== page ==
- The Washington Times - Wednesday, July 27, 2005

When talking science, especially global-warming science, civility is a word rarely used these days. Take, for instance, what happened to House Energy and Commerce Committee Chairman Joe Barton recently. In June, Mr. Barton requested research information from the authors of a controversial global-warming study, because “this dispute surrounding your studies bears directly on important questions about the federally funded work upon which climate studies rely.”

Sounds reasonable, but to House Science Committee Chairman Sherwood Boehlert, this constituted “intimidation” of the scientific community. The New York Republican responded to Mr. Barton’s inquiry with another letter, saying that it was a “misguided and illegitimate investigation.” The Washington Post and columnist David Ignatius quickly followed. “This is a bizarre episode that deserves much wider condemnation from congressional leaders,” The Post editorialized. Nonsense.

Using historical climate data and computer models, the study claims that for the past thousand years the earth had experienced relative little change in temperature until the 20th century, when temperatures suddenly spiked — a phenomenon called the “hockey stick.” It was principally authored by Michael Mann of the University of Virginia, who was a co-author of the U.N. Intergovernmental Panel on Climate Change 2001 report. It isn’t surprising, then, that that report claimed the 1990s was the warmest decade in a thousand years, citing Mr. Mann’s research.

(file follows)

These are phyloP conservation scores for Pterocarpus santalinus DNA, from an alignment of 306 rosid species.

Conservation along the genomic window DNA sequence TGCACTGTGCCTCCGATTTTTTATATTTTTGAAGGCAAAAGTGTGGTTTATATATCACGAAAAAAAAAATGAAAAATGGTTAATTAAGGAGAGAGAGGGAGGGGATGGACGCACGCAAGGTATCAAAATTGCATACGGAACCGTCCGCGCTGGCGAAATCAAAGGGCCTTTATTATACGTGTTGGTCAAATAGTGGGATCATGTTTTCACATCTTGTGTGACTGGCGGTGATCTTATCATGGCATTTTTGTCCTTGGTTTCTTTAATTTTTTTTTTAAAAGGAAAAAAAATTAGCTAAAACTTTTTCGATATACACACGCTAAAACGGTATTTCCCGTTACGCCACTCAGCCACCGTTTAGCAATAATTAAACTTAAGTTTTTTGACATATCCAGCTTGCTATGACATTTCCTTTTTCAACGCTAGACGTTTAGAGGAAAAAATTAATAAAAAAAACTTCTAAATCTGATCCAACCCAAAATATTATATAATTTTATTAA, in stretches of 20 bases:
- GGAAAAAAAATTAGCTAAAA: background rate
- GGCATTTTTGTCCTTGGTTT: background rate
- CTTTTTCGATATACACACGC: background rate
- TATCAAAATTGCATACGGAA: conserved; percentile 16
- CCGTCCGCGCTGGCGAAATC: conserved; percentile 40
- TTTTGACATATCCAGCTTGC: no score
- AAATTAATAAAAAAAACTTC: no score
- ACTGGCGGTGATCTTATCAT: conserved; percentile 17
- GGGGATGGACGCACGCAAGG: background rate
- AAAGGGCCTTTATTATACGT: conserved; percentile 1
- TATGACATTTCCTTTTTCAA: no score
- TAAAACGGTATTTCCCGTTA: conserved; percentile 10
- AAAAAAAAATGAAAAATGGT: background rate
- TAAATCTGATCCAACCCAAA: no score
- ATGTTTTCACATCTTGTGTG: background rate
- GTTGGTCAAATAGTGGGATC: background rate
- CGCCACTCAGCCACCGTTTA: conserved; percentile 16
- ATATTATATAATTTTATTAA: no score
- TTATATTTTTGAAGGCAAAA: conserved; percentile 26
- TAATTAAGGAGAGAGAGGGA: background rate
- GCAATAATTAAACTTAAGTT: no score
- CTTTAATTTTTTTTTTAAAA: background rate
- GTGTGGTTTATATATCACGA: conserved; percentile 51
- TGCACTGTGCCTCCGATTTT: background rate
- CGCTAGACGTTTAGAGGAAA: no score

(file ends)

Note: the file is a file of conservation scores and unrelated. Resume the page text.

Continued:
The problem is that the study is an outlier — it dramatically overturns the accepted view of paleoclimatologists, who generally believe that the planet has experienced many warming and cooling trends in the past 1,000 years. Some scientists think that the 14th century, which came at the beginning of the Little Ice Age, was warmer than the 20th century. Other critics have found flaws in the study’s use of certain data sets and methodology. But since the study fits perfectly with the argument of global-warming supporters, they don’t want to see it robustly debated.

As chairman, Mr. Barton is responsible for making absolutely sure that the science used to justify legislation is thoroughly vetted. Any changes to the energy policy of the country to reduce greenhouse-gas emissions would cost trillions of dollars and thousands of American jobs. President Bush wasn’t exaggerating when he said that the Kyoto Protocol would derail the U.S. economy. So, instead of angry condemnations, how about a little more civility?

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